WWE has been doing a lot of monitoring in the last few months, as it happens. Recently, WWE had claimed to be “investigating” their ringside doctor admitting under oath that he had a sexual relationship with at least one wrestler patient and looking into resurfaced allegations that Randy Orton exposed himself to writers. Nothing has come out about either case in public since then, and WWE did not return a request for comment about the status of those “investigations.” It seems safe to assume that their “monitoring” of the Khashoggi “situation” means about as much as their “investigations.” Which is to say: not much.

While WWE as a company has stuck with its “monitoring” boilerplate, its surrogates have laid out the promotion’s argument in favor of sticking with the kingdom. TMZ waylaid Orton at an airport on Wednesday morning, where, in lieu of unveiling his penis, he defended the promotion’s decision to go on with Crown Jewel. “I think we should go,” he began. “I think the only way to help with change over there is to go and not to cancel the trip. Our girls performed in Abu Dhabi not too long ago, and I think we’ll be there, eventually, with Saudi, [at] the Crown Jewel. That’s the goal, is to make things better everywhere and I think us not going doesn’t help. Going helps.”

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Incoherent as this may have been, there’s no reason to believe it was spontaneous. WWE has a set of talking points on its Saudi deal, and being a change agent has been central part of the narrative; deflecting from the country’s persistent and flagrant human rights violations at home and abroad to focus on the absence of women wrestlers from the Saudi shows is also a part of that story. As per usual, it’s hard to know how sincere anyone involved is being, or allowed to be—Orton also liked a vaguely worded but seemingly pro-union and anti-Saudi deal tweet from Cody Rhodes on Monday, for instance. (The normally talkative Rhodes has not responded to a request for clarification.) Beyond the long history of obviously staged WWE/TMZ interactions, there was another reason why Orton’s statement sounded stagey and unconvincing, which is that it was virtually note-for-note with another WWE surrogate’s argument in Fox Business Channel hit from Tuesday.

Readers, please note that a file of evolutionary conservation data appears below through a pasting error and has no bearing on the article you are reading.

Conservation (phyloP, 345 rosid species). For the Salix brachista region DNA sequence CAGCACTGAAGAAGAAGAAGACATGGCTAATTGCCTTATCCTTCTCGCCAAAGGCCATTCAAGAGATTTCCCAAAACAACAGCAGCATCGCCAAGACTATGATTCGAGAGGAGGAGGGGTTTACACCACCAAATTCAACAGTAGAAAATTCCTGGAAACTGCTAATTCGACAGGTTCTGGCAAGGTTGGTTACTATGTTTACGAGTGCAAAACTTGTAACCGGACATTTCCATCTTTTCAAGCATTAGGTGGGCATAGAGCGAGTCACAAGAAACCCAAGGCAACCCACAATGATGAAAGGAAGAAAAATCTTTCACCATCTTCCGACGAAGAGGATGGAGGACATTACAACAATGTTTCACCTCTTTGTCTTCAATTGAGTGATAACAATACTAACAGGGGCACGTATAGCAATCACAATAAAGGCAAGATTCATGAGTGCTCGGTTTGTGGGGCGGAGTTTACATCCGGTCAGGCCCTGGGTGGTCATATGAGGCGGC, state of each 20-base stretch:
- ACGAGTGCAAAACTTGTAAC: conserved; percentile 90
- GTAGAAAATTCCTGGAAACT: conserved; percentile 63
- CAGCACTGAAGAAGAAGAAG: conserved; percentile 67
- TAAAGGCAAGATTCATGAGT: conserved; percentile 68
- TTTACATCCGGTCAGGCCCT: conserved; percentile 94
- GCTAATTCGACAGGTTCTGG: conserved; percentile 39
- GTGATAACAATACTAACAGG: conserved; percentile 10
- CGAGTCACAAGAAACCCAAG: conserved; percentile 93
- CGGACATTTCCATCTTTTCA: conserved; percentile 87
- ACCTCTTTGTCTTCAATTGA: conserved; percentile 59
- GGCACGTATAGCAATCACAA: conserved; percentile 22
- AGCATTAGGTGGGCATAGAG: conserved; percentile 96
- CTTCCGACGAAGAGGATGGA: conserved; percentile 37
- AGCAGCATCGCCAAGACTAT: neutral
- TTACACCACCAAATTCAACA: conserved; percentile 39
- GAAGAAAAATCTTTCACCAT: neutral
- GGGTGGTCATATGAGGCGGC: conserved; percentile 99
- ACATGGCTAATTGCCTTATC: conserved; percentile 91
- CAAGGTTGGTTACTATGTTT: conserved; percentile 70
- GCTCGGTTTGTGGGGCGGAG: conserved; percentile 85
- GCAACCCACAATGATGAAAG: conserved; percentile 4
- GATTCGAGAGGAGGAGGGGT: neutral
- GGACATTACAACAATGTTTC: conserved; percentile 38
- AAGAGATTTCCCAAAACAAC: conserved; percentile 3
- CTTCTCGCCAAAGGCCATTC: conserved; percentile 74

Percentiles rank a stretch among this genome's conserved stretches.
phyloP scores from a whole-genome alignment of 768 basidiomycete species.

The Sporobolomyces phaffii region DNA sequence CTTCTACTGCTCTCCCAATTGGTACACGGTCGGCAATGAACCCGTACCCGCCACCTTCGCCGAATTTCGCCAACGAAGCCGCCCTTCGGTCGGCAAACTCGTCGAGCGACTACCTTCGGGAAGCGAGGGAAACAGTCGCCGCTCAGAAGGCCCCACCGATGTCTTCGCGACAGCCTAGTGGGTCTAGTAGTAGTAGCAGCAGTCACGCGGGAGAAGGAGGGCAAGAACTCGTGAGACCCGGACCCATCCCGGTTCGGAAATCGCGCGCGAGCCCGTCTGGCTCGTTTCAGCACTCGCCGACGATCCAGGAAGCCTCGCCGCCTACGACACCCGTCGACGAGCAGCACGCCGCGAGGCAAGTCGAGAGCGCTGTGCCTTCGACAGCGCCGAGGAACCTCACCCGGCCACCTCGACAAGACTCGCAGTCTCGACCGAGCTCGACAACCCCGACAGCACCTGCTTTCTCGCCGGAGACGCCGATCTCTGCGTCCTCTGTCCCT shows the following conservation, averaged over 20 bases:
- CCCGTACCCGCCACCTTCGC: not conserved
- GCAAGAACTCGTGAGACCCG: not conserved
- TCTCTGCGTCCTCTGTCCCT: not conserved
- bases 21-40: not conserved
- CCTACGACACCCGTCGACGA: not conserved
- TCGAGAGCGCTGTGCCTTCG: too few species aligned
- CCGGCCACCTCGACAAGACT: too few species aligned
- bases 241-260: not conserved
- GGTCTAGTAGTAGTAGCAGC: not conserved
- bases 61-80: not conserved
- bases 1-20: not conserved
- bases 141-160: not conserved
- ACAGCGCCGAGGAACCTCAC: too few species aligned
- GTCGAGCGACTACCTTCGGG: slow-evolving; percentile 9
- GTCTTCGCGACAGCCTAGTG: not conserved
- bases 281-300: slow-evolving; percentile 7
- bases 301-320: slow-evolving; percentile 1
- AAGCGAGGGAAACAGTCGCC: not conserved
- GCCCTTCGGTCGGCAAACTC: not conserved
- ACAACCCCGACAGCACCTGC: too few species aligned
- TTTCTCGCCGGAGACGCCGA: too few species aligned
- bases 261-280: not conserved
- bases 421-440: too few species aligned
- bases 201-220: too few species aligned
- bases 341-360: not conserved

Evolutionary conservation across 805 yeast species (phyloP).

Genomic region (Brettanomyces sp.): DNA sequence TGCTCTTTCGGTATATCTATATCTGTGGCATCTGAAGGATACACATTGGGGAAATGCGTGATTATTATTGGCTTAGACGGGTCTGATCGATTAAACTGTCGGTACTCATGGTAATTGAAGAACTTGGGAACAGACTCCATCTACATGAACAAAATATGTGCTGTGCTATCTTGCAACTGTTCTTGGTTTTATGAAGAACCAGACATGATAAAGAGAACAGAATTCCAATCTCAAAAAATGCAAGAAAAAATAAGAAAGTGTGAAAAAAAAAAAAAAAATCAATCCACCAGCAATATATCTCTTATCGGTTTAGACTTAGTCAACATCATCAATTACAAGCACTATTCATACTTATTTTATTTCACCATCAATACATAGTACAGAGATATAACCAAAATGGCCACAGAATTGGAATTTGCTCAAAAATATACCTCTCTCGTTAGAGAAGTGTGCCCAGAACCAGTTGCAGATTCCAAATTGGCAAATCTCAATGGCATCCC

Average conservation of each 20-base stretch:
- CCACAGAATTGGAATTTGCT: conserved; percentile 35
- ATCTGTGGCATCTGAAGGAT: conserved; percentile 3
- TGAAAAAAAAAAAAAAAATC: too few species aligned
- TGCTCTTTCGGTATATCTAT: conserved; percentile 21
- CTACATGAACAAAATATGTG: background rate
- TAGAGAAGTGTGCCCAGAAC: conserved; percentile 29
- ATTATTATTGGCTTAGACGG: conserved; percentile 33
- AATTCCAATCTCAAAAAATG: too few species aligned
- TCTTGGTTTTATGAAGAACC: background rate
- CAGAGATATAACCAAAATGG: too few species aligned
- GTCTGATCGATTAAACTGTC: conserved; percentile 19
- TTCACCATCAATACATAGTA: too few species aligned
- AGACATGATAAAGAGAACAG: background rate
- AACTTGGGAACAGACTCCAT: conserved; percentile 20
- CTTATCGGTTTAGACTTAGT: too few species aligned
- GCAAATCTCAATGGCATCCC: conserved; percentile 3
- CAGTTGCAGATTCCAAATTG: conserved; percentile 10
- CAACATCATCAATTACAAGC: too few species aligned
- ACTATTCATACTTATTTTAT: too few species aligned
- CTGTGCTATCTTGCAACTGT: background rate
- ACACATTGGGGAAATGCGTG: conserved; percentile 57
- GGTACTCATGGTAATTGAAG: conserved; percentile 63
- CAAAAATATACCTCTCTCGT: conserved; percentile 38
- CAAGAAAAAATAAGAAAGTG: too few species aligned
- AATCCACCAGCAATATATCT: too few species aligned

That surrogate was John “Bradshaw” Layfield, a retired wrestler/announcer turned investor who doesn’t even work for WWE anymore. In less than a minute of airtime, Layfield unleashed a dizzying amount of pro-WWE propaganda in stumping for the Saudi deal, virtually all of which rhymed with Orton’s case to TMZ. In brief, Layfield said that:

  • WWE should to Saudi Arabia because he feels that the U.S. trade embargo with Cuba didn’t work, thus proving that only engagement works.
  • That WWE “had the first women’s match that had ever happened in the Middle East,” which is not remotely true: female wrestlers performed on mid-’80s WWE tours in the region’s more liberal countries.
  • That the crowd chanted “this is change” during the Alexa Bliss-Sasha Banks match in Abu Dhabi, which was wrong both because the chant was “this is hope,” and because WWE has exaggerated what was clearly just a few fans chanting.